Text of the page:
Udo Zickwolf's outdoor dance performance during Tanzwoche Dresden has a long tradition, but I watched it for the first time this year. The weather was ugly with a drizzle, even the stream of tourists pouring through the place was thinner than usually. The dancer and his accomplice just arrived. I expected a service team and a truck loaded with sound and lighting equipment but the artists came with bikes, carrying leaflets about their performance to distribute to the passengers. When Udo Zickwolf took off his jacket and stood there in the midst of dashing tourists, fragile and scantily clad for the cold weather, I nearly felt sorry. Poor guys! No stage, no audience, how are they going to start?
[*The music was hidden from the audience because it played only in the headphones of the dancer.]
Udo Zickwolf put on the headphones, went to the wall of the Fürstenzug and rose his hands. In this moment everything changed. The drizzle stopped and the space suddenly acquired a new quality. The intention to perform made an ordinary street a special place. Although the stream of tourists has not slowed down, everyone noticed. Even the tourists who merely glanced at the dancer while passing by and the street artist earning money by embodying a statue of a medieval knight.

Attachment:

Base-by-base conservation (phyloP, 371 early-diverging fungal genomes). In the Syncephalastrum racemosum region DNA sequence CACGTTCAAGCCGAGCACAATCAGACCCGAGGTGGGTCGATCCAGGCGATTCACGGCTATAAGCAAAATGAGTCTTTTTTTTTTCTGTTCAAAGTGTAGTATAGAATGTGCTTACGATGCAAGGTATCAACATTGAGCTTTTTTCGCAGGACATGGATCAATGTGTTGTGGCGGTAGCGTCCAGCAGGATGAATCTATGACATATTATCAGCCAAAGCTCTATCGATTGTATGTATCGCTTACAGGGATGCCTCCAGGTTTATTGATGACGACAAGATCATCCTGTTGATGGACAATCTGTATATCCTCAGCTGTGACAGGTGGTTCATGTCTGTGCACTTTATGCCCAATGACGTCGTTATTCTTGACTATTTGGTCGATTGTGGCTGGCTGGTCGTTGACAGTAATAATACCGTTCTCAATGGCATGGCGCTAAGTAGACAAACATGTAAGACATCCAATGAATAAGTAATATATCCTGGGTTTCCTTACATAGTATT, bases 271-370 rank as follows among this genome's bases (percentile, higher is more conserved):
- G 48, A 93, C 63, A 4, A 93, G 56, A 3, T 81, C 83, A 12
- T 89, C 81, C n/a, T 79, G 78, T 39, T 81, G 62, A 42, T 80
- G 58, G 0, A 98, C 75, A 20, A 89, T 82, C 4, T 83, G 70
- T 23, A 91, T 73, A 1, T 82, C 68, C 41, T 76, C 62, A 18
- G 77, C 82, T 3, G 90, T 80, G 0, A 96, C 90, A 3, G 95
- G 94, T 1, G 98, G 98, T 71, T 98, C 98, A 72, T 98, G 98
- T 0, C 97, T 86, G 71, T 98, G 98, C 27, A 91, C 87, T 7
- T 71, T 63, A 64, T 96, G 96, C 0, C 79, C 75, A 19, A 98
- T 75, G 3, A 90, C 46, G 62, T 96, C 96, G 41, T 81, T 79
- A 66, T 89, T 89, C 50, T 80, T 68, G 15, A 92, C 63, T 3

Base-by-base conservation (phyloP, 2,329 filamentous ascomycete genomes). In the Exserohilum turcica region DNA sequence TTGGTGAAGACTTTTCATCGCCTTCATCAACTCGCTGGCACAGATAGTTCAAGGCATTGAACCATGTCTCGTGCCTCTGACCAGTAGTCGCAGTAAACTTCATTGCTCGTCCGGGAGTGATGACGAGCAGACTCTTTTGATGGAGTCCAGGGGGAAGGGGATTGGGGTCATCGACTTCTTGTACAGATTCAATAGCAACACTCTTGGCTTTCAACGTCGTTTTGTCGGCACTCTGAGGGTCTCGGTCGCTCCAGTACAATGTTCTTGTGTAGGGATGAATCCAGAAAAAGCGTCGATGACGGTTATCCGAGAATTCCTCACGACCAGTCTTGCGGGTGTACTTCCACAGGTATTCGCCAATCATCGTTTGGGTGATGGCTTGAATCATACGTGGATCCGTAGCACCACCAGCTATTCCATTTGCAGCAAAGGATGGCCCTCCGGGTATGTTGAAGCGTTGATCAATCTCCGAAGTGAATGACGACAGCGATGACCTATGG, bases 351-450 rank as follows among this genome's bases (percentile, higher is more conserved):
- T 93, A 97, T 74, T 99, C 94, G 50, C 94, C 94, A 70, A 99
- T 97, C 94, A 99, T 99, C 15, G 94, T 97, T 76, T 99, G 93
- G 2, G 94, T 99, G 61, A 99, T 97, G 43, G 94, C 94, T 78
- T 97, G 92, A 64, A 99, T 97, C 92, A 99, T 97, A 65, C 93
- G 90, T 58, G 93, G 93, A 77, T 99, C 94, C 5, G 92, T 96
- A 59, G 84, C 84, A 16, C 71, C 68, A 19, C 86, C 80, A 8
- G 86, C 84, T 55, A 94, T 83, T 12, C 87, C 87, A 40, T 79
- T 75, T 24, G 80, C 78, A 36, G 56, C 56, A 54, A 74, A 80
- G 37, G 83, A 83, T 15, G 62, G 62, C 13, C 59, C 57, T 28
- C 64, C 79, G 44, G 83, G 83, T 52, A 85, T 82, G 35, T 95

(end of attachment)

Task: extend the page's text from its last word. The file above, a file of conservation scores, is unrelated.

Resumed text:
Moves and movements in Zickwolf's choreography were triggered by signals in his headphones, which made the performance distinctively non-interactive. It was not just a smart idea but seemingly the only adequate strategy for this place.
Sometimes the dancer blended with the crowd as on the photo on the left. Sometimes children passing by got excited and wanted to stay and watch him but their parents dragged them away. They seemed uncertain whether they should regard the man in black posing on the sidewalk in their way as strange, inappropriate or even embarrassing. Usually the safest reaction was to pretend that they have not noticed him. Exactly this effect - challenging passangers with an unexpected situation which enforces judgements and decisions, even if the decision is to disregard - is a central goal of performance in public space.
Text and photos: Petr Karlovsky